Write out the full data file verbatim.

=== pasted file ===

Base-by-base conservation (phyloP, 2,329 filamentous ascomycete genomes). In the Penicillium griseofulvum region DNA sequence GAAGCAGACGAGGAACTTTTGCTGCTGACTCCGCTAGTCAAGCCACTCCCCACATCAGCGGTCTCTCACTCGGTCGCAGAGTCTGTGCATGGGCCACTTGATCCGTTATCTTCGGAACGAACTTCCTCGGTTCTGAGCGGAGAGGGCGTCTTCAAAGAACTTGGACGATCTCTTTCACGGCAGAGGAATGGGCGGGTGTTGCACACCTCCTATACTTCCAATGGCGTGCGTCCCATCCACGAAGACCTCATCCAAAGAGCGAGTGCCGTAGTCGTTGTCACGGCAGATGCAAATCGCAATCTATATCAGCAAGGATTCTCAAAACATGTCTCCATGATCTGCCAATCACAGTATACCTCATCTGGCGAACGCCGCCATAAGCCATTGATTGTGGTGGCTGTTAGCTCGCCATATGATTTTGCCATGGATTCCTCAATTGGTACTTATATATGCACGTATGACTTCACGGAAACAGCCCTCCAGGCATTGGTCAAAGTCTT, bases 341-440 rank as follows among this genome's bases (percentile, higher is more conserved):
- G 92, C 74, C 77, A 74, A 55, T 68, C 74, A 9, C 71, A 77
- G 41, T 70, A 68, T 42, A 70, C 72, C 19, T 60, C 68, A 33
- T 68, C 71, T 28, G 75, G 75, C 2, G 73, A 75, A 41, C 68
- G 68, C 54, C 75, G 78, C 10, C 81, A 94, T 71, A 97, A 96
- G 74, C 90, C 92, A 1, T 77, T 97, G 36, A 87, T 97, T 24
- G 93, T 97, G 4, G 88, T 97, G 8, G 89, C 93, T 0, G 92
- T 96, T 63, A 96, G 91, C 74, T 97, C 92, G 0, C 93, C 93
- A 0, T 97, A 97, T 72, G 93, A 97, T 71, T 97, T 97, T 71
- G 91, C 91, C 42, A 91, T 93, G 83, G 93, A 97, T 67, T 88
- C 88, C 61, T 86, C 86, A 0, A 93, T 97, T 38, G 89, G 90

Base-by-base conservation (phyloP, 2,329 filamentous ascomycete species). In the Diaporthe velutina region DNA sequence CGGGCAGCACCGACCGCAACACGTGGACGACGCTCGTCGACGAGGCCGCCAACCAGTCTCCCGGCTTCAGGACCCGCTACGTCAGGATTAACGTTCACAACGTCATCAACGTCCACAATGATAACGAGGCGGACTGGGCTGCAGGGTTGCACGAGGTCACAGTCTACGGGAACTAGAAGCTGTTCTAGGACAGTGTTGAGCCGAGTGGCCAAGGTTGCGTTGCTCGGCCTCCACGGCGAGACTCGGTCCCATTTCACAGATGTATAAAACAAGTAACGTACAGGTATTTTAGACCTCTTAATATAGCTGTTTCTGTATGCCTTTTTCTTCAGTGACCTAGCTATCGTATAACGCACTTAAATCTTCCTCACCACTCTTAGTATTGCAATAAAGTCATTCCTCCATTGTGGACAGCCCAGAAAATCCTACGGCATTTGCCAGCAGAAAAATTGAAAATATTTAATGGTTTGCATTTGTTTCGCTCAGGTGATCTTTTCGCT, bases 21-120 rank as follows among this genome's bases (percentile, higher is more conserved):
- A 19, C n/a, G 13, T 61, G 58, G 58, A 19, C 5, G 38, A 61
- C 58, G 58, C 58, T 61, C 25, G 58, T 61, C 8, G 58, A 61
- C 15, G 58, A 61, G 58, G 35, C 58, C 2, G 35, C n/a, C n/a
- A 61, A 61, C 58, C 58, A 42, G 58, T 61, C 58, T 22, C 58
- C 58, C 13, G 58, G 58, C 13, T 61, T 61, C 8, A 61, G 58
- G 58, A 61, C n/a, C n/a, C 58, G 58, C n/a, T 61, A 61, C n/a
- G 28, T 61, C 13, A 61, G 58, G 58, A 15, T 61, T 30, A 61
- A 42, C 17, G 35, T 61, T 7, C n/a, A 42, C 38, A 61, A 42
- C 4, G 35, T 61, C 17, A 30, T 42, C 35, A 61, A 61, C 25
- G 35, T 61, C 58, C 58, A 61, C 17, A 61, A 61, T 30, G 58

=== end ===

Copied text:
Base-by-base conservation (phyloP, 2,329 filamentous ascomycete genomes). In the Penicillium griseofulvum region DNA sequence GAAGCAGACGAGGAACTTTTGCTGCTGACTCCGCTAGTCAAGCCACTCCCCACATCAGCGGTCTCTCACTCGGTCGCAGAGTCTGTGCATGGGCCACTTGATCCGTTATCTTCGGAACGAACTTCCTCGGTTCTGAGCGGAGAGGGCGTCTTCAAAGAACTTGGACGATCTCTTTCACGGCAGAGGAATGGGCGGGTGTTGCACACCTCCTATACTTCCAATGGCGTGCGTCCCATCCACGAAGACCTCATCCAAAGAGCGAGTGCCGTAGTCGTTGTCACGGCAGATGCAAATCGCAATCTATATCAGCAAGGATTCTCAAAACATGTCTCCATGATCTGCCAATCACAGTATACCTCATCTGGCGAACGCCGCCATAAGCCATTGATTGTGGTGGCTGTTAGCTCGCCATATGATTTTGCCATGGATTCCTCAATTGGTACTTATATATGCACGTATGACTTCACGGAAACAGCCCTCCAGGCATTGGTCAAAGTCTT, bases 341-440 rank as follows among this genome's bases (percentile, higher is more conserved):
- G 92, C 74, C 77, A 74, A 55, T 68, C 74, A 9, C 71, A 77
- G 41, T 70, A 68, T 42, A 70, C 72, C 19, T 60, C 68, A 33
- T 68, C 71, T 28, G 75, G 75, C 2, G 73, A 75, A 41, C 68
- G 68, C 54, C 75, G 78, C 10, C 81, A 94, T 71, A 97, A 96
- G 74, C 90, C 92, A 1, T 77, T 97, G 36, A 87, T 97, T 24
- G 93, T 97, G 4, G 88, T 97, G 8, G 89, C 93, T 0, G 92
- T 96, T 63, A 96, G 91, C 74, T 97, C 92, G 0, C 93, C 93
- A 0, T 97, A 97, T 72, G 93, A 97, T 71, T 97, T 97, T 71
- G 91, C 91, C 42, A 91, T 93, G 83, G 93, A 97, T 67, T 88
- C 88, C 61, T 86, C 86, A 0, A 93, T 97, T 38, G 89, G 90

Base-by-base conservation (phyloP, 2,329 filamentous ascomycete species). In the Diaporthe velutina region DNA sequence CGGGCAGCACCGACCGCAACACGTGGACGACGCTCGTCGACGAGGCCGCCAACCAGTCTCCCGGCTTCAGGACCCGCTACGTCAGGATTAACGTTCACAACGTCATCAACGTCCACAATGATAACGAGGCGGACTGGGCTGCAGGGTTGCACGAGGTCACAGTCTACGGGAACTAGAAGCTGTTCTAGGACAGTGTTGAGCCGAGTGGCCAAGGTTGCGTTGCTCGGCCTCCACGGCGAGACTCGGTCCCATTTCACAGATGTATAAAACAAGTAACGTACAGGTATTTTAGACCTCTTAATATAGCTGTTTCTGTATGCCTTTTTCTTCAGTGACCTAGCTATCGTATAACGCACTTAAATCTTCCTCACCACTCTTAGTATTGCAATAAAGTCATTCCTCCATTGTGGACAGCCCAGAAAATCCTACGGCATTTGCCAGCAGAAAAATTGAAAATATTTAATGGTTTGCATTTGTTTCGCTCAGGTGATCTTTTCGCT, bases 21-120 rank as follows among this genome's bases (percentile, higher is more conserved):
- A 19, C n/a, G 13, T 61, G 58, G 58, A 19, C 5, G 38, A 61
- C 58, G 58, C 58, T 61, C 25, G 58, T 61, C 8, G 58, A 61
- C 15, G 58, A 61, G 58, G 35, C 58, C 2, G 35, C n/a, C n/a
- A 61, A 61, C 58, C 58, A 42, G 58, T 61, C 58, T 22, C 58
- C 58, C 13, G 58, G 58, C 13, T 61, T 61, C 8, A 61, G 58
- G 58, A 61, C n/a, C n/a, C 58, G 58, C n/a, T 61, A 61, C n/a
- G 28, T 61, C 13, A 61, G 58, G 58, A 15, T 61, T 30, A 61
- A 42, C 17, G 35, T 61, T 7, C n/a, A 42, C 38, A 61, A 42
- C 4, G 35, T 61, C 17, A 30, T 42, C 35, A 61, A 61, C 25
- G 35, T 61, C 58, C 58, A 61, C 17, A 61, A 61, T 30, G 58